Security Minister Paul Goggins has apologised in the House of Commons to families of the McGurk’s Bar victims for false claims made by the British in the wake of the 1971 atrocity (see the weak apology here).
It is tempting to speculate on whether or when this development would have occurred were it not for the intervention of a Scottish MP whose great-uncle died in the blast. No matter – the families have welcomed the apology while at the same time repeating their calls for hidden files on the bombing to be made public, and we share their view that the apology is a significant development.
The murder of 15 innocents in December 1971 was an appalling massacre, even by the brutal standards of early-70s Belfast. But what made it all the more remarkable was the callous disregard that the British government showed to the injured and to the families of the dead.
The absence of sympathy or support was utterly chilling – the only thing that mattered to the British government was that the incident be used as a propaganda tool to blacken the name of republicans. The carefully considered decision to dub the bomb an IRA ‘own goal’ – when British officials knew full well that it was their proxy agents within the UVF who planted the device – was effectively the starting gun for an all-out campaign of black propaganda and cynical spin that was to continue for decades to come.
Were it just the case that the British government was coldly calculating and utterly lacking in humanity, then that would be bad enough – but those are features that have been typical of many governments all over the globe down through the years. What made the behaviour of the British in the McGurk’s case all the more reprehensible was that it was in effect a rejection of the very concept of law and order.
Effectively, no investigation was carried out. That set the tone for a sad and sorry litany of loyalist murders which were all carried out by men who operated in the knowledge that, at worst, they would not be pursued with any energy or vigour, or, at best, in the knowledge that they were acting with the active backing of the British state. Today we are only starting to deal with the agonising legacy of the British government’s abrogation of the rule of law.
It’s now well over 30 years since that awful night, so there’s no technical reason for the British to continue to withhold the files of the government of the day, the British army and the Stormont Joint Security Committee relating to McGurk’s. No technical reason, but clearly there are other compelling reasons why faceless bureaucrats don’t want the files to see the light of day and we have our own thoughts on what those reasons are.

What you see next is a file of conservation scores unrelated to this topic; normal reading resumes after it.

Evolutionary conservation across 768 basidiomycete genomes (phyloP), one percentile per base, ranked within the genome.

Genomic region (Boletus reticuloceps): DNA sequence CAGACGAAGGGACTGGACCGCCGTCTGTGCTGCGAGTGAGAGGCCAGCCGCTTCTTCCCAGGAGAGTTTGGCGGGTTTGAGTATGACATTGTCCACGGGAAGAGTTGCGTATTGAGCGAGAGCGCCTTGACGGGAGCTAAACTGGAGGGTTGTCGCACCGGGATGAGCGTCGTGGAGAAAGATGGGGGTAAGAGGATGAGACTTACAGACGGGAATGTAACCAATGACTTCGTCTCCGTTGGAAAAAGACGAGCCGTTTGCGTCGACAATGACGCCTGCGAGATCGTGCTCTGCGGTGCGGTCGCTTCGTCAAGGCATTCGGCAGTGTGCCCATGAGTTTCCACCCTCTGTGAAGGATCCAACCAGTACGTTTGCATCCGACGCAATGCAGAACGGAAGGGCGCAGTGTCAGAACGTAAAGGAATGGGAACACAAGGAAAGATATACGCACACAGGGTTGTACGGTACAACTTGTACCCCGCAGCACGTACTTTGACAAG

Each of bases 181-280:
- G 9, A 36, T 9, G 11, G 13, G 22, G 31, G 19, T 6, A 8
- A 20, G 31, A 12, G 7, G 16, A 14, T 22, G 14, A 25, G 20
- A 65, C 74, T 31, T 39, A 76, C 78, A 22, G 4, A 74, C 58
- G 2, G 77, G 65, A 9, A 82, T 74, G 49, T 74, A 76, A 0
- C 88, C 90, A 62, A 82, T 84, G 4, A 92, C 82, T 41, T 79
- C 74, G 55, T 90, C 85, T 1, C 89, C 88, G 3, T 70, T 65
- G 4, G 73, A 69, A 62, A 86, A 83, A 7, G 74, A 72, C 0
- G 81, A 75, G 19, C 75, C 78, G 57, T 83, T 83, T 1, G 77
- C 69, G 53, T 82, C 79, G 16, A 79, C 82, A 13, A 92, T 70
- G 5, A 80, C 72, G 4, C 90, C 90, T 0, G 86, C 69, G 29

There are many holes in the dyke of secrecy that the British have built between us and the truth. The McGurk families will not rest until the files are opened, that much is clear. So get the finger out, Mr Goggins.Minister’s “sorry” for false claims about the bombing of McGurk’s Bar (Sam Lister, Belfast Telegraph, 15.7.08)
Northern Ireland’s Security Minister last night apologised for government claims made almost 40 years ago over one of the most notorious bombings of the Troubles.
Paul Goggins’ words on the 1971 McGurk’s Bar bombing followed demands for an apology from the Government for the Army’s role in covering up the incident. At the time, the security forces said it had been an IRA “own goal”.
Speaking in the House of Commons last night, Mr Goggins said officials had allowed “perceptions and pre-conceived ideas to cloud the evidence”. “We are deeply sorry, not just for the appalling suffering and loss of life that occurred at McGurk’s Bar, but also for the extraordinary additional pain caused to both the immediate families and the wider community by the erroneous suggestions made in the immediate aftermath of the explosion as to who was responsible,” he said.
The IRA was accused of being behind the attack on McGurk’s bar in north Belfast that killed 15 people in 1971 when it had actually been carried out by a member of the UVF. Michael Connarty raised the attack in the Commons last night after the Historical Enquiries Team found military officials at the time had falsely blamed the IRA, despite evidence pointing to loyalist involvement.
The Labour MP, whose great uncle Phillip Garry was killed in the attack, has received a letter of apology from Secretary of State Shaun Woodward but wanted the Government to make the gesture formally to the families of the victims. He said: “I am not sectarian and I take no sides in this. The families of the victims deserve an apology from the British government for the propaganda that was put about by the Army.”